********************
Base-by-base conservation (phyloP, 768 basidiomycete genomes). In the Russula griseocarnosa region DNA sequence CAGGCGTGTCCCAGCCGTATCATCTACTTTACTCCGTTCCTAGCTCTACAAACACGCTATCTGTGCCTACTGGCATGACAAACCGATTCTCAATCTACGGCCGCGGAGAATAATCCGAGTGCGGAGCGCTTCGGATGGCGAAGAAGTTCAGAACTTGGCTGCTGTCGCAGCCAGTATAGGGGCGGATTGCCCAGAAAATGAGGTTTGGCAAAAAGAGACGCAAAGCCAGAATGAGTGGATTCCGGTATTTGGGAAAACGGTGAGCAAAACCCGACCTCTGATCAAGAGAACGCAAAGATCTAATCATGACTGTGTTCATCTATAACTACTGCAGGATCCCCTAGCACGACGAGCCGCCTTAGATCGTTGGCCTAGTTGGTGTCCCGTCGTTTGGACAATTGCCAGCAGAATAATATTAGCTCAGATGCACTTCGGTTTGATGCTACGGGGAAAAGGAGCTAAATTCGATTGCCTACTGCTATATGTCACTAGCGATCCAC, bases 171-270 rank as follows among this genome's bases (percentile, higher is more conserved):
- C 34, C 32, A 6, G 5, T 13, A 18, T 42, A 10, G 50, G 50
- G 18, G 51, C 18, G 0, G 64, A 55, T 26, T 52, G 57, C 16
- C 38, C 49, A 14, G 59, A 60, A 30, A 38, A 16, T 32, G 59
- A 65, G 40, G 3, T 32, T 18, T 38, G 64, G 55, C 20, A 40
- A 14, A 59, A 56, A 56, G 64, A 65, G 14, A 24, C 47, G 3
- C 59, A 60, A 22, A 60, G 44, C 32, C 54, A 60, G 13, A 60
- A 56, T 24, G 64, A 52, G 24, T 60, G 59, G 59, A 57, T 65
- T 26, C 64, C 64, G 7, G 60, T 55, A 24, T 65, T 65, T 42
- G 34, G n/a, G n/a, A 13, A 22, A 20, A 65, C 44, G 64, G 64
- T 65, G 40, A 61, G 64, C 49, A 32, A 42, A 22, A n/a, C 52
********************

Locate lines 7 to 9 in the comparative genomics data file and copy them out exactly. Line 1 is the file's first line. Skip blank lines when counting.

- C 59, A 60, A 22, A 60, G 44, C 32, C 54, A 60, G 13, A 60
- A 56, T 24, G 64, A 52, G 24, T 60, G 59, G 59, A 57, T 65
- T 26, C 64, C 64, G 7, G 60, T 55, A 24, T 65, T 65, T 42